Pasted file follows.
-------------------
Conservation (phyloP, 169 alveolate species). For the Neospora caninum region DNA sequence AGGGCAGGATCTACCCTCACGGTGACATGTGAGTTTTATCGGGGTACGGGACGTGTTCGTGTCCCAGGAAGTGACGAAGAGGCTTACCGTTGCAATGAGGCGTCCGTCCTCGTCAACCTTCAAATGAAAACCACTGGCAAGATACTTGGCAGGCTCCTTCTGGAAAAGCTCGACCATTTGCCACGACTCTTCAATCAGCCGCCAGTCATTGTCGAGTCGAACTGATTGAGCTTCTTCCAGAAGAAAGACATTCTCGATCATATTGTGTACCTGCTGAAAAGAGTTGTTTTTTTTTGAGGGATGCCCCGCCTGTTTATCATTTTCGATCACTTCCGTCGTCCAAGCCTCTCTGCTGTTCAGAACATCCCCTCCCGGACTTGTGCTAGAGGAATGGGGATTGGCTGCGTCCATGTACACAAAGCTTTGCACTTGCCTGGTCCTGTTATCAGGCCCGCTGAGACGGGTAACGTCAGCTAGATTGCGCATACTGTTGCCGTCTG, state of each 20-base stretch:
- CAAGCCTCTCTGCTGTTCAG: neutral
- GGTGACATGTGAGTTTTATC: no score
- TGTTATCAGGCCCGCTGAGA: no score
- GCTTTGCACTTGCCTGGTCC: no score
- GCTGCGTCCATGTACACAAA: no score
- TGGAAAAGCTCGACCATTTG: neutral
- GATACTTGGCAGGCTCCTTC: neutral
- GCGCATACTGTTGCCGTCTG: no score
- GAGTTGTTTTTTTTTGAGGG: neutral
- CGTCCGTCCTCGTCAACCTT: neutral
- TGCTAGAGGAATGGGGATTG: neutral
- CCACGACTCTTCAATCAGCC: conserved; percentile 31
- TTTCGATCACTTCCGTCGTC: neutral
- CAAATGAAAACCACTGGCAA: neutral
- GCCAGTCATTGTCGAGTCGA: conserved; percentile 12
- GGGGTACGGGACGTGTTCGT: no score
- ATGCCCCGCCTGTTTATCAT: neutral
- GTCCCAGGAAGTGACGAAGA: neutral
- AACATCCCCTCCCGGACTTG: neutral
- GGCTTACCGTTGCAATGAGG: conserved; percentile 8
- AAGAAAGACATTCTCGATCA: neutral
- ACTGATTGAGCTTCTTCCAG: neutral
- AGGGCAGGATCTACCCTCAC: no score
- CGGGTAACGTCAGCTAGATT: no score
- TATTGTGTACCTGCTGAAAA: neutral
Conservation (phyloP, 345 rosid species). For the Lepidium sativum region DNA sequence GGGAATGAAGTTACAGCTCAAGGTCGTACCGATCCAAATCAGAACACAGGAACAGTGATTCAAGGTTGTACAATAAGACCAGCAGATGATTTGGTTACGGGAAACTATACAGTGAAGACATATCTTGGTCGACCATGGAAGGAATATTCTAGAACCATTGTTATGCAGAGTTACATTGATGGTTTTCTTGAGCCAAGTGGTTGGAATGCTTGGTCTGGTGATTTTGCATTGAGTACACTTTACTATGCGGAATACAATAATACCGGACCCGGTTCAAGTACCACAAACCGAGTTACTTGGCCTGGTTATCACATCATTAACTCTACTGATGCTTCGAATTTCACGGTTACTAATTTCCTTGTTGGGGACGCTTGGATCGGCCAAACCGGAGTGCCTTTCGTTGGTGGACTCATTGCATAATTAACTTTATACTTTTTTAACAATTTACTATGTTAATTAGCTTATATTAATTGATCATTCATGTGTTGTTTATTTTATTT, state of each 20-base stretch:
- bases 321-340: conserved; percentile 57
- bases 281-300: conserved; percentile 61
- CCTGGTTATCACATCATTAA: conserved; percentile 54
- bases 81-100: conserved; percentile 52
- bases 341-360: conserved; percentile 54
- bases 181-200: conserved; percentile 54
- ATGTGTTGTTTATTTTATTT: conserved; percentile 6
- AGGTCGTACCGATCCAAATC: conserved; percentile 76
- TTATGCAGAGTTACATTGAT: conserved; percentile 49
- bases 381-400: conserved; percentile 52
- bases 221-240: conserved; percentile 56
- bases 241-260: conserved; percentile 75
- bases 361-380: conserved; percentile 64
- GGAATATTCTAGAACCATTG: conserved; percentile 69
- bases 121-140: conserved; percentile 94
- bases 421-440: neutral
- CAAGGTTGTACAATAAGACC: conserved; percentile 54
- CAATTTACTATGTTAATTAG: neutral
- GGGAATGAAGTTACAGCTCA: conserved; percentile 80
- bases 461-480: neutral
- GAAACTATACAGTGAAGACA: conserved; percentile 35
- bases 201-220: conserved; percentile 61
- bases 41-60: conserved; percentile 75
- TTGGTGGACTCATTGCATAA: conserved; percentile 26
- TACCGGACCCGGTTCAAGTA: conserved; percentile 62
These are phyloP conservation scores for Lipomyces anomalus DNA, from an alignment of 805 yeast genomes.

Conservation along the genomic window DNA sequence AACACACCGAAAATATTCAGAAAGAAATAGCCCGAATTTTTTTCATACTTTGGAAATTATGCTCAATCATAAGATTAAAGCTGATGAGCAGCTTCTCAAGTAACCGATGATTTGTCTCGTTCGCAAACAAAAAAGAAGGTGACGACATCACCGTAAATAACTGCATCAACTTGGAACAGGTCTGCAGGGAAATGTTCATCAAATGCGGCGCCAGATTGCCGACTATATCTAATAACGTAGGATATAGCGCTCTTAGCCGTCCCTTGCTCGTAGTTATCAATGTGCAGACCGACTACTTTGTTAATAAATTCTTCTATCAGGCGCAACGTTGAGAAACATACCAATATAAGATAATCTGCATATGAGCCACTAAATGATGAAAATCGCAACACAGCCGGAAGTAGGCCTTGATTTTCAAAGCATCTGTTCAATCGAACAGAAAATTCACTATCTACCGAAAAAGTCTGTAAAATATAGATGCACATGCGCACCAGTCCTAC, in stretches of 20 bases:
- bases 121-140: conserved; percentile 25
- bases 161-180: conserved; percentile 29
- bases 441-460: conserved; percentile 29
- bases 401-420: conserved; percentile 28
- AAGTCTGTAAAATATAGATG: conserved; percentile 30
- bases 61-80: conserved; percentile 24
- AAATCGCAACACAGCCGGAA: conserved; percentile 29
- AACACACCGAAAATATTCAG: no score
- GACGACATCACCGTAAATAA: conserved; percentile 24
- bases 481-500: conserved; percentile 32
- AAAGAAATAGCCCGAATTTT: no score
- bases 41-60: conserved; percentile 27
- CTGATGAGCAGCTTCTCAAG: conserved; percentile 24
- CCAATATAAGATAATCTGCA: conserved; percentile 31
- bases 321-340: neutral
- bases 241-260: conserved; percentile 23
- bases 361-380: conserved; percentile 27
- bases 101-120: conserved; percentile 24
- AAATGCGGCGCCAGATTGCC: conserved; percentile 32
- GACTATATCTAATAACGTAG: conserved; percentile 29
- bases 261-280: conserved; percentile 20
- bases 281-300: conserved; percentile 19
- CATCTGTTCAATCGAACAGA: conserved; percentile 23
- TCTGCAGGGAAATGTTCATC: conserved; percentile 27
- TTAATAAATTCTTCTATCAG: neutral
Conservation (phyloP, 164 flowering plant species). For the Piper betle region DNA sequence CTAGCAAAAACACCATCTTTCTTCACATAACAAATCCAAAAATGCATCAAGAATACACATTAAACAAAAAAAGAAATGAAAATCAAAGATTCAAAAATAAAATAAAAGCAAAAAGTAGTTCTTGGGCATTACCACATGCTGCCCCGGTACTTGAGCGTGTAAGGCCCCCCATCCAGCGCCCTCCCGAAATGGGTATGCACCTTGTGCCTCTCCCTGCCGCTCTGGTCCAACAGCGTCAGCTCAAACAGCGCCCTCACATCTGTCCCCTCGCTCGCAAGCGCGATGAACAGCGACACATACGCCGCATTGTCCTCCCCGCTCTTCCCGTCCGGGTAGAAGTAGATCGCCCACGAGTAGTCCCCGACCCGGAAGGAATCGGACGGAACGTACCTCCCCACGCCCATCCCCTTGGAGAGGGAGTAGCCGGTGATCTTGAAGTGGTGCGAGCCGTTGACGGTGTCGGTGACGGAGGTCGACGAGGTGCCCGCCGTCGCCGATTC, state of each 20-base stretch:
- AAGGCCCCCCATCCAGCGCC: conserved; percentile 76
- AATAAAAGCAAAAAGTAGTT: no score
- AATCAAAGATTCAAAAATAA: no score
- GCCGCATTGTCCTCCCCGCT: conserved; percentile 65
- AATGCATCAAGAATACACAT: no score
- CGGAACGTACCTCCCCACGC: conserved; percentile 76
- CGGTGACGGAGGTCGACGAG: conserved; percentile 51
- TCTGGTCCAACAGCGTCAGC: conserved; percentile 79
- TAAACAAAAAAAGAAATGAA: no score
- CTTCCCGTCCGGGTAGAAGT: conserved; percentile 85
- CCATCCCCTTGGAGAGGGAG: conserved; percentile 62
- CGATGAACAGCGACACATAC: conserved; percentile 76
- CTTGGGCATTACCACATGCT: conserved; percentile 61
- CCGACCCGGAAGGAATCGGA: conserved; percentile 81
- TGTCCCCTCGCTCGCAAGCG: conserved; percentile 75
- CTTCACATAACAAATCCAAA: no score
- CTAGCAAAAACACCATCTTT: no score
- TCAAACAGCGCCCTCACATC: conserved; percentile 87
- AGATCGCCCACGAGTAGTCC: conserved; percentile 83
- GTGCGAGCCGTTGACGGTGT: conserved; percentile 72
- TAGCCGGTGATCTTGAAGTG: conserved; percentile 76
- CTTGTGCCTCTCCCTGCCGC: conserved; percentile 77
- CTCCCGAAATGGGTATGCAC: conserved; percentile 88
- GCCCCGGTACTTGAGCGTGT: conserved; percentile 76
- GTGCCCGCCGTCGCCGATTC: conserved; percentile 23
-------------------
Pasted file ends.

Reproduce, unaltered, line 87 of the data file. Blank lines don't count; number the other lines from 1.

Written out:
- CGGTGACGGAGGTCGACGAG: conserved; percentile 51